Feminine Images of God
The myriad ways in which God and divinity have been thought, uttered, imagined, depicted and expressed in Jewish tradition resist easy characterization. Judaism’s radical monotheism is a standing challenge to human sensibilities, which rely so heavily on metaphors and sensual representations to make sense of our selves and of our world. Ideas of “masculine” and “feminine” are of course stereotypical, though like many stereotypes they can at times convey some rough social truths and correspond to some historical realities. In the case of Jewish thought, grammar at times meets theology inasmuch as impersonal Hebrew nouns are gendered, so that words like hokhmah, wisdom, and shekhinah, presence, over time lent themselves by virtue of their feminine (-ah) endings and in context with theological and other developments to more explicitly gendered meanings.
The Hebrew Bible rejects the Near Eastern pantheon of gods and their female consorts in favor of one God, creator of all humanity, male and female alike, who enters into an intense covenantal relationship with the Children of Israel, regularly depicted as a marriage, with God as husband and Israel as wife (most vividly in Hosea). The male and female attributes ascribed by Near Eastern religions to gods and goddesses are incorporated as one into the Biblical God. Thus while the God of the Old Testament is, famously, a king and ruler and “a man of war” (Ex. 15:3), He “loves the stranger whom He provides with food and clothing” (Deut. 10:18). More to the point, the intercessions of Abraham, Moses and Samuel, invoking God’s mercies against His judgment, and the oracles of the classical prophets themselves, point to a tension within God between exacting justice and forgiving mercy. God is sometimes, though rarely, described in explicitly maternal terms, as in Is. 46:3–4. In the Book of Proverbs, Wisdom, God’s first creation and the guiding spirit of the world, is personified as woman, and indeed the “woman of valor” celebrated in Chapter 31 is Wisdom’s living embodiment, though the book is also replete with less edifying images of the femme fatale.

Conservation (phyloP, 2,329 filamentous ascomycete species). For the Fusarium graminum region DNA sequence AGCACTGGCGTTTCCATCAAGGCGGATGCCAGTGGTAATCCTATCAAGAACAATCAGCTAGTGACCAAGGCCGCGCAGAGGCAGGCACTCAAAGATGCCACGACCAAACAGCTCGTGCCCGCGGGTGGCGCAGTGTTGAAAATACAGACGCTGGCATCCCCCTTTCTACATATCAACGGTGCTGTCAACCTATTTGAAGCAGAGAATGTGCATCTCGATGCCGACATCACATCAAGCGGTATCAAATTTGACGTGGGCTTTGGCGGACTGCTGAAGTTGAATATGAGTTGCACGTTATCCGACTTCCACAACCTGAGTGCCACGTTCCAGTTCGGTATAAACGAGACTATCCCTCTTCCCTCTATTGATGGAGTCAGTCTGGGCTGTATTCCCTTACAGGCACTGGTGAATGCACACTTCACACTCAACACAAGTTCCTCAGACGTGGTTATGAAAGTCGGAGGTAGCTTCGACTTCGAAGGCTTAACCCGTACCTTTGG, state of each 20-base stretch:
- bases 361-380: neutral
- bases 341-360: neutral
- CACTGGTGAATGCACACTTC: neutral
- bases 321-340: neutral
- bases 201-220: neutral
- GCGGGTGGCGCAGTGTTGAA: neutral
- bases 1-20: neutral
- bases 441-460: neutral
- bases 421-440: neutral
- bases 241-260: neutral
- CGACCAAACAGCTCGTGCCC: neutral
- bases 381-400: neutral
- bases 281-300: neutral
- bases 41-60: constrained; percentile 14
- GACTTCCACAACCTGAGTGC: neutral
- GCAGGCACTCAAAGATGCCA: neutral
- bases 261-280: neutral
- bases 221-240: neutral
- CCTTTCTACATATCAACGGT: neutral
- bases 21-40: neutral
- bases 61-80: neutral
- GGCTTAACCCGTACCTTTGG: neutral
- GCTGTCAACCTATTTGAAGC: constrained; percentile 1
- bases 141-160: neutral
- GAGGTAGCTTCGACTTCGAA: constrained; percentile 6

In the Talmud God is regularly featured as father, and Talmudic literature is replete with parables, dialogues and metaphors casting God as a father, both as Father/King/Teacher, and as a more supernal Father in Heaven with whom relations are less direct, who is approached with awe through religious action. At the same time, a more intimate and less forbidding range of divine-human interactions is also to be found; the erotically-charged Song of Songs is read by the Rabbis as an allegory of the loving relationship between God and Israel. Moreover the Rabbis regularly discuss God in terms of two clusters of attributes, middat ha-din and middat ha-rahamim, those of law and mercy, joined in a divine will transcending both. The Talmud also introduces the term Shekhinah to connote God’s presence in the world. Though the term is grammatically feminine, in the Talmud it is not explicitly gendered, though in some passages it refers to moments when God shares in human experiences of loneliness, loss and exile. The Wisdom of Proverbs is, in the Talmud and Midrashim, almost wholly identified with Torah.